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3 Tips to Improve Your Mood Through Changing Your Diet

In our society, many providers treating mental health are quick to recommend or prescribe medications when patients express feelings of depression or anxiety. Because of this societal standard, people tend to think it is the only path to take. Yet – there are so many other paths to wellness that are often ignored despite the fact that they can make lasting change.

A huge factor in your mood and emotions is what you eat. As a matter of fact, your human brain is run by nutrients. Furthermore, nutrient depletions can manifest as signs that mimick psychological and psychiatric disorders. Anti-depressants are many times prescribed for fatigue, anxiety, poor mood, stress intolerance, and inability to sleep; ALL which may be symptoms of nutrient depletion.

When an anti-depressant is taken it essentially tricks your body into thinking that you have more neurotransmitters like serotonin or norepinephrine than you actually do. However, when you eat a meal full of essential nutrients, you are actually manufacturing more serotonin in your body, which is one out of only three ways that you are able to do so.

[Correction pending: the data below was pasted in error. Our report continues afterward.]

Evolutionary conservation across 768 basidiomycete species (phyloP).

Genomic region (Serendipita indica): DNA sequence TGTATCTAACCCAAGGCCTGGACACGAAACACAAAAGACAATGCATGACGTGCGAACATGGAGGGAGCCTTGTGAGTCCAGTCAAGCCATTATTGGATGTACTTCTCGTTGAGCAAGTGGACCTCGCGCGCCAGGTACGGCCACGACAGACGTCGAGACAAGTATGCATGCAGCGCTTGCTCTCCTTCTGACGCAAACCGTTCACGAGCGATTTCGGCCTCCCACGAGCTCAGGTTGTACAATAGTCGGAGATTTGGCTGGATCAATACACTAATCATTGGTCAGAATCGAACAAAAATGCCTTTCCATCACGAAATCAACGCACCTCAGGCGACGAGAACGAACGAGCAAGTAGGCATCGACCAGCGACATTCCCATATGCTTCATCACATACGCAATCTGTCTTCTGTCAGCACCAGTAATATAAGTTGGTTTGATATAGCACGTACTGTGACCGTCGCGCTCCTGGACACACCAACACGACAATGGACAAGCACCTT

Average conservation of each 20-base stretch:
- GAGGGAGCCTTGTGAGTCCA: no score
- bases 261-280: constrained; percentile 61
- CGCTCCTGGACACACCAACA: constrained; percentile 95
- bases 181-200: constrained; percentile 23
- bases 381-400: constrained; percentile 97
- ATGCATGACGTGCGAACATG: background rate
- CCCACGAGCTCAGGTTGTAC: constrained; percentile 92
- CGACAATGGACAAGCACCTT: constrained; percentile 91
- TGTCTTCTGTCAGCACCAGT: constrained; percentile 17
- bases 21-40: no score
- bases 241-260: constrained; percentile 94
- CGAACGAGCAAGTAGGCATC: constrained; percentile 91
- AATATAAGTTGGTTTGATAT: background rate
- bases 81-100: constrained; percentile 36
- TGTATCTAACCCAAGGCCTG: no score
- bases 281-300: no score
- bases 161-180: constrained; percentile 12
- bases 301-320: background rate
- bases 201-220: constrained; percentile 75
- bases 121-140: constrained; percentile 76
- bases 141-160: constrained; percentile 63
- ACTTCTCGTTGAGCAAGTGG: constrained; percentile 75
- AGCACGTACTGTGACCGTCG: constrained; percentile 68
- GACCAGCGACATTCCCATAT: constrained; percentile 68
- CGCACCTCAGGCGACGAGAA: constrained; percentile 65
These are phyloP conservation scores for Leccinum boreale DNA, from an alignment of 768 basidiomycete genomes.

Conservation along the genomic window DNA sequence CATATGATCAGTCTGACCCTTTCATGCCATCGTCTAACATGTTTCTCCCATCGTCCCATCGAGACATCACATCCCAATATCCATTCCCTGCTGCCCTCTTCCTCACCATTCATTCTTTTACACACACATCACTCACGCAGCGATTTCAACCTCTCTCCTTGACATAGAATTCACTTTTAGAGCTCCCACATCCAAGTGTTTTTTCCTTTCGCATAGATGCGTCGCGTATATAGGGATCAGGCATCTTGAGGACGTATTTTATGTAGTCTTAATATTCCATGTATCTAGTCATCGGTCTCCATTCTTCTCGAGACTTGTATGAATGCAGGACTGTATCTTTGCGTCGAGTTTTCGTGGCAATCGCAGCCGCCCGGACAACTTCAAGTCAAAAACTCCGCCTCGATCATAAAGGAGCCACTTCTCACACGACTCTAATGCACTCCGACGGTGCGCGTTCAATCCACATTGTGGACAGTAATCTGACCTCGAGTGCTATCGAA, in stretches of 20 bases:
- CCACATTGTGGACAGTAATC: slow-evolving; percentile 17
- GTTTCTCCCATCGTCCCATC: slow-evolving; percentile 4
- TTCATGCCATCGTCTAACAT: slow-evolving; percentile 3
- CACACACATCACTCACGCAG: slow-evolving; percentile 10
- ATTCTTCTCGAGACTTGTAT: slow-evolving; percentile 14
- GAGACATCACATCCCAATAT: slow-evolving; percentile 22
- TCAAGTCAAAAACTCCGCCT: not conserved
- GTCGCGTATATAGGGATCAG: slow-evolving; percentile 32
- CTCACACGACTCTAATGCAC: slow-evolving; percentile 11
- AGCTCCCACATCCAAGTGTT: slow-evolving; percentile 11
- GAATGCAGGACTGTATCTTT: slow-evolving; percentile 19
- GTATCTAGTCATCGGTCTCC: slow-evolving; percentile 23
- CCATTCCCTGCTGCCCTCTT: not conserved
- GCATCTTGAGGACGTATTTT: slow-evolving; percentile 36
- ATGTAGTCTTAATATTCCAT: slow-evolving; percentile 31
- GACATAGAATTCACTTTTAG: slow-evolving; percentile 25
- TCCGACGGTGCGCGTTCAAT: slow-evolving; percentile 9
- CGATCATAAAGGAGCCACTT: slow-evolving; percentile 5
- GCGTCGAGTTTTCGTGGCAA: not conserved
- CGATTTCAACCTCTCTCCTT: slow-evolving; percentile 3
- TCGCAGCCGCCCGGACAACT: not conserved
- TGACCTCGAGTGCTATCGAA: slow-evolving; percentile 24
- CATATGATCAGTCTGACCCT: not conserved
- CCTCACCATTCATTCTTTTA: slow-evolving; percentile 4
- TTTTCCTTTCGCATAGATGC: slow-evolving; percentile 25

It’s easy to listen to a certain choice when you hear it from so many different people, but, instead of just “grabbing” the first choice that is presented, one should take a step back, take a deep breath, and keep in mind that there are many other solutions to a problem.

Three ways to feel better today through your diet include:

  1. Eat Small Meals Frequently- Eating too infrequently can destabilize your blood sugar levels which leads to increased fatigue and feeling down throughout the day.

  2. Increase Fiber Intake- Fiber slows the rate that sugar is absorbed into the bloodstream, which keeps your blood glucose levels from rising too fast. Examples of foods high in fiber include: beans, whole grains, and vegetables like broccoli. Rapid changes in blood sugar affect your mood and energy levels.

  3. Eat Protein with Each Meal- Proteins contain amino acids like L-Tryptophan and L-Tyrosine that help increase serotonin and norepinephrine in the brain, both neurotransmitters that are linked to depression. Examples of foods with protein include: meats, poultry (turkey and chicken), eggs, tofu or nuts.

Making the 3 changes above is a step toward total body wellness. Total wellness includes a focus on all aspects of a person – and goes beyond the common societal standard that “a pill can fix all.” For lasting change, we often need to look at and change behaviors, such as our diet.

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